HOW BC HELPS WASHINGTON GROWERS
British Columbia’s apple growers point to a bitter irony in their competition with Washington state apple producers.
In 1964, Canada and the U.S. ratified a treaty to manage the Columbia River — the Pacific Northwest’s largest river which flows through B.C., Washington and Oregon on the way to the Pacific Ocean.
Over the next decade, three dams were built in B.C. and one in Montana to help with flood control and hydropower generation. B.C. is entitled to a share in the benefits of the increased power production in the U.S., an entitlement worth about $120 million a year.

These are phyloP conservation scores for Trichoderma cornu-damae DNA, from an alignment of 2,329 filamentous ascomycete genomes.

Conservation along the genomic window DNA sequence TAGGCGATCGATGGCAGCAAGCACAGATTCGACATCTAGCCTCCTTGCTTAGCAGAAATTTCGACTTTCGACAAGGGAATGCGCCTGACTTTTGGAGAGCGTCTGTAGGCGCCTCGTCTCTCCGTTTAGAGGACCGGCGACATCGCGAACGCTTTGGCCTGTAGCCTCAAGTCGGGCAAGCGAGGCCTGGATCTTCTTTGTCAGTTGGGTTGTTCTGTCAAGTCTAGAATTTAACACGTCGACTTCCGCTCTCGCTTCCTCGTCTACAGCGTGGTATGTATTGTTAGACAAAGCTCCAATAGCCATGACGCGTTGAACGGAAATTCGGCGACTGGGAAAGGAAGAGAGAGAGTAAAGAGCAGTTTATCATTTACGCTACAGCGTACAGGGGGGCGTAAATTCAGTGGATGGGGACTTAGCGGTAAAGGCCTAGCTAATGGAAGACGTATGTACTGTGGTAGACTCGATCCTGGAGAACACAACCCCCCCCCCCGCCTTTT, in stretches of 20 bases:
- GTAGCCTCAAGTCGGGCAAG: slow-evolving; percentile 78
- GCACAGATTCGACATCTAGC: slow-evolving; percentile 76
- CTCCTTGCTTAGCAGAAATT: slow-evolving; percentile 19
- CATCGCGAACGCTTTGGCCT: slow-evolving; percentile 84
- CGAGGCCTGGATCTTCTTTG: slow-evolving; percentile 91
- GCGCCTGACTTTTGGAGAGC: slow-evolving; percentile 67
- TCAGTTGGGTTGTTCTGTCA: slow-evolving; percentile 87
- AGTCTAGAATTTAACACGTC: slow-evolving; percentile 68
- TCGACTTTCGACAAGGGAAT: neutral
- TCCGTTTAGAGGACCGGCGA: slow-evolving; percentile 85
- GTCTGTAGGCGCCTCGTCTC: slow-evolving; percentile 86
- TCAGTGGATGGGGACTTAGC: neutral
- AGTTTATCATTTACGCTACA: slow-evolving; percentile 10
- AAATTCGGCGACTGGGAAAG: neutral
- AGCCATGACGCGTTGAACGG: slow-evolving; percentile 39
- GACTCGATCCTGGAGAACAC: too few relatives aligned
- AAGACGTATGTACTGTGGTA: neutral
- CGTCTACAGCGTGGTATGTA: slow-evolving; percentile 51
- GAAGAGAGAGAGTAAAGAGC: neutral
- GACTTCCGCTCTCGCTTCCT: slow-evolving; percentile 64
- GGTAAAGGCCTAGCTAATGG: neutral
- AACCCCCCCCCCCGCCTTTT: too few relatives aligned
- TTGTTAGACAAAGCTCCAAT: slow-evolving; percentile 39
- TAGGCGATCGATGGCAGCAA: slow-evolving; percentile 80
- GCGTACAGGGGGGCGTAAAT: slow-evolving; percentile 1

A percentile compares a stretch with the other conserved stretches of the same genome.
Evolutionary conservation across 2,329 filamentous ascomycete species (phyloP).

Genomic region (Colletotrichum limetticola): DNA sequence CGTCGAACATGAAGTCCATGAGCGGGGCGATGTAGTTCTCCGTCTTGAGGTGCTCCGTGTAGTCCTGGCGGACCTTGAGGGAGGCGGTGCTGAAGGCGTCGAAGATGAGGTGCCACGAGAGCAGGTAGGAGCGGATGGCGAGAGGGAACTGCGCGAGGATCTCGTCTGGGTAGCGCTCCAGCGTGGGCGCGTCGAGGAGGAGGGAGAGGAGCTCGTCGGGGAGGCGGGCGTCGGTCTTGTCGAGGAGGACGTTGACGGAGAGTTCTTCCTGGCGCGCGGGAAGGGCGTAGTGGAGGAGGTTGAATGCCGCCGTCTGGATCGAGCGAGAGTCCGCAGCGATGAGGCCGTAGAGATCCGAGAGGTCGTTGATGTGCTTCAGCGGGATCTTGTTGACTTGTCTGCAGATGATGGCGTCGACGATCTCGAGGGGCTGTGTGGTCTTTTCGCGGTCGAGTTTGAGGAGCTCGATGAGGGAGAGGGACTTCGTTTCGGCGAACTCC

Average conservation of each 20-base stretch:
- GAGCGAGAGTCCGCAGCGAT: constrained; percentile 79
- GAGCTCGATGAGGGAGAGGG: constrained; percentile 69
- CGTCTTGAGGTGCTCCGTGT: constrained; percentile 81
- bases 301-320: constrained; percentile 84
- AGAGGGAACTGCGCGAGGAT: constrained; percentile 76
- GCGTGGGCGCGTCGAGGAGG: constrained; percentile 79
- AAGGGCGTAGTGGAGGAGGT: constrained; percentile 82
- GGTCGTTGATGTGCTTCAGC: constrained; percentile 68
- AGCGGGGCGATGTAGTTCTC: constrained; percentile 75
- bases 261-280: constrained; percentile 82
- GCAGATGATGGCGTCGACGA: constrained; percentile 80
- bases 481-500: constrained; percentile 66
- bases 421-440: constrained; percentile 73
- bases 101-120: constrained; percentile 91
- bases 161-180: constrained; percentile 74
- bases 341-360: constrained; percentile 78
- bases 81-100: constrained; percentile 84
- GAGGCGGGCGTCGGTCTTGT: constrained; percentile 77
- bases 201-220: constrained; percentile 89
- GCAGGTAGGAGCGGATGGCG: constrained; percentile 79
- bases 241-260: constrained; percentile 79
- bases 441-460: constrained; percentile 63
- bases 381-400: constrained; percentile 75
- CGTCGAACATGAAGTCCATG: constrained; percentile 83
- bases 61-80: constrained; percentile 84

But the current provincial government has acknowledged pre-treaty consultations with local communities and First Nations were “inadequate to non-existent by today’s standards.”
The treaty led to the flooding of fertile farmland in B.C. On the other side of the border, in Washington state, it brought a stable supply of water that could be used to irrigate vast swaths of agricultural land, including apple-producing areas.